Will Cable Buy What Verizon DMS Is Selling?
We may find out soon enough, because cable operators are one of the key customer targets identified by Verizon Digital Media Services for a new digital media content factory and management system that aims to connect consumers to content on any access network and any device. (See Verizon Fires Up Digital Media 'Factory' and What Verizon DMS Isn't.)
The Verizon Digital Media Services distribution utility is being crafted to manage, on behalf of the service provider, the delivery of video in a wide variety of formats to IP-connected devices including TVs, tablets and smartphones.
The Verizon Digital Media Services ecosystem and wholesale approach would supposedly reduce the cost and complexity of TV Everywhere services. But MSOs won't have to decide yet whether they want to team up with what amounts to a primary competitor. Verizon wants to get the system up and working before trying to tackle the traffic volumes that cable operators have, says Verizon Digital Media Services President David Rips.
He adds that Verizon Digital Media Services could offer an MSO such as Comcast Corp. (Nasdaq: CMCSA, CMCSK) some help with delivering unicast streams to its own networks, or possibly help it deliver content, including live and on-demand video, outside of its traditional footprint. It's the second scenario in which the ubiquity of the Verizon Digital Media Services platform really comes into play, Rips adds.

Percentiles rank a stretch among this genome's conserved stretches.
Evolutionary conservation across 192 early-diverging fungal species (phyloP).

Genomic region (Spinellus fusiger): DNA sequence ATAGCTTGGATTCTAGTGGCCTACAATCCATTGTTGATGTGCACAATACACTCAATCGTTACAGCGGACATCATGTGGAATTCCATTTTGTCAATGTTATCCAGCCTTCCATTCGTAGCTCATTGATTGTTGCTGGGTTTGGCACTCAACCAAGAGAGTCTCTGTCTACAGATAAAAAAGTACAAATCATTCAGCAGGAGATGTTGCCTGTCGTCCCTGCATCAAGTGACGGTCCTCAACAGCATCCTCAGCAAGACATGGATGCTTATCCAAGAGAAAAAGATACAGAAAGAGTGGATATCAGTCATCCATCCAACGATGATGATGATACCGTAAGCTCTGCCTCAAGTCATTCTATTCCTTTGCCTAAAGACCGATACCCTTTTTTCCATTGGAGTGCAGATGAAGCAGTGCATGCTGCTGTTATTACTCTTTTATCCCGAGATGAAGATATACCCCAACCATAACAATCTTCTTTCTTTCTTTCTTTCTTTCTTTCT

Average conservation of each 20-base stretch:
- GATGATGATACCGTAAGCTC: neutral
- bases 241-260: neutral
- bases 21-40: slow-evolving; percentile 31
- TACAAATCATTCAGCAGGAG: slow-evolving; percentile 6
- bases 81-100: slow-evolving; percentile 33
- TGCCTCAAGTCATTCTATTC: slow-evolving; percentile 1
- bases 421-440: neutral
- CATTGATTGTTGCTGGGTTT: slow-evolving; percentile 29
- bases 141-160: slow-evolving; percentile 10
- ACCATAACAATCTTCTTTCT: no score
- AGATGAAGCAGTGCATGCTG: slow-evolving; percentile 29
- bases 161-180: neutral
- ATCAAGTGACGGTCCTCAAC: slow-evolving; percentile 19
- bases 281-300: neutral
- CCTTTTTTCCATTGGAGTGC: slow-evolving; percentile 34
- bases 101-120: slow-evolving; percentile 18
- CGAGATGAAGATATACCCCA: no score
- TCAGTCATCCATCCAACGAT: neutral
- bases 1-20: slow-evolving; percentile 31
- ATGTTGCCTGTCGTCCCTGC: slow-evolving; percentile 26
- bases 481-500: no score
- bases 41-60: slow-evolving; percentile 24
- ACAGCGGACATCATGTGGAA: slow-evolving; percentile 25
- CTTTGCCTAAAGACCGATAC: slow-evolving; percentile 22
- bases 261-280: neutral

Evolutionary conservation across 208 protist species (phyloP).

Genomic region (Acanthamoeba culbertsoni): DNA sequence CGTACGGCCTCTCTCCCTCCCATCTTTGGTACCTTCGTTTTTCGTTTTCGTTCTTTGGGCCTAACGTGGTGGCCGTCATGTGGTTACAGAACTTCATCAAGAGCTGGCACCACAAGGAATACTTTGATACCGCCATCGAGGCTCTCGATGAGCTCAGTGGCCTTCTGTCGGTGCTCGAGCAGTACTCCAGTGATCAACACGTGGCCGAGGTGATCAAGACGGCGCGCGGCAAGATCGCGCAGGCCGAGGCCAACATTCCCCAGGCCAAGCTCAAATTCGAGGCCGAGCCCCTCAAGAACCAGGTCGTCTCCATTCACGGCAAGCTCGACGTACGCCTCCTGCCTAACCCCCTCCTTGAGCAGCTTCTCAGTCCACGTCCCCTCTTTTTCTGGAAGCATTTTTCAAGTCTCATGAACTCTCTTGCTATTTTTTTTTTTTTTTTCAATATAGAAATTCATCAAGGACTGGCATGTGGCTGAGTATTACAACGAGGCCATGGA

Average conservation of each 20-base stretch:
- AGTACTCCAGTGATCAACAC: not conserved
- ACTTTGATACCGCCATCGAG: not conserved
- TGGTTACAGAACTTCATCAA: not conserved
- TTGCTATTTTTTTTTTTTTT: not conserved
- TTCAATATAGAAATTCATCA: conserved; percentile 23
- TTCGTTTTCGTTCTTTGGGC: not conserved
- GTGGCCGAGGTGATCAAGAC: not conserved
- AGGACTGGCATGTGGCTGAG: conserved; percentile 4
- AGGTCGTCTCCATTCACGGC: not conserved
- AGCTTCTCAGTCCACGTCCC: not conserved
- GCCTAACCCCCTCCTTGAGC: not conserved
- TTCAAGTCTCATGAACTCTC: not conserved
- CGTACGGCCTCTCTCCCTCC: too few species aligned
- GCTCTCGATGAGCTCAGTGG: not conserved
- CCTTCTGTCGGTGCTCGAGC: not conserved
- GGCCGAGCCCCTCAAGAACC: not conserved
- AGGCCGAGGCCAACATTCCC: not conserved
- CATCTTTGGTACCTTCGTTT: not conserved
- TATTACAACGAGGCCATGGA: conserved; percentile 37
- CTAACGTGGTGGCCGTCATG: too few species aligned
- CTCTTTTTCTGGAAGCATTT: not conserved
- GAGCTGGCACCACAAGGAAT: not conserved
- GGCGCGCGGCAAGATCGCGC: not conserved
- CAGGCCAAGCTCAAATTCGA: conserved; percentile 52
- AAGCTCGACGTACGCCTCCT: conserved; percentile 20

The unicast delivery mechanism isn't expected to roll out until the first quarter of 2012, says Verizon Digital Media Services CTO Stu Elby. The first element -- digital content distribution services -- will focus on content creators.
Regardless of the potential benefits, how would MSOs feel about having to trust a competitor?
Tier 2 and 3 operators might not mind. "Smaller cable MSOs might not have that capability, so Verizon could certainly offer them something," says Current Analysis Senior Analyst of Digital Media Infrastructure Yoav Schreiber.
He believes large operators could also find something to like, with respect to a large-scale approach to federated content delivery networks that can help MSOs squeeze out costs.
Comcast, for example, may be intrigued with the idea of not having to secure every content agreement on its own if it can lean on Verizon's partnerships and come to a revenue-sharing arrangement, Schreiber says.
In the meantime, U.S. cable already has several other options at its disposal, along with a number of homegrown content delivery network (CDN) efforts that could complement (or possibly compete with) Verizon's new initiative.
Comcast has deployed a video CDN to help boost capacity for video on demand. The current version of it, linked to Comcast's Project Infinity, is being used to offer more than 25,000 on-demand titles to traditional digital cable boxes. However, the company has discussed using it to deliver video to other types of devices. (See Comcast's 'Project Infinity' Takes Flight .)
Time Warner Cable Inc. (NYSE: TWC), meanwhile, has created a centralized facility, believed to be based in the Denver area, to deliver live, linear TV streams to iPads over the MSO's proprietary network, with the potential to serve other kinds of tablets and perhaps connected TVs, as well. (See TW Cable's iPad TV App Changes Channels, TWC's iPad App Launches With (Some) Live TV, CES 2011: Samsung Puts MSOs in the Picture and Time Warner Cable Hints at Video CDN Plan .)
Additionally, Synacor Inc. , which counts Charter Communications Inc. among its TV Everywhere customers, just signed with Akamai Technologies Inc. (Nasdaq: AKAM). (See 'Adobe Pass' Targets TV Everywhere, Akamai, Synacor Team on TV Everywhere and TV Everywhere Starts Getting Somewhere .)
— Jeff Baumgartner, Site Editor, Light Reading Cable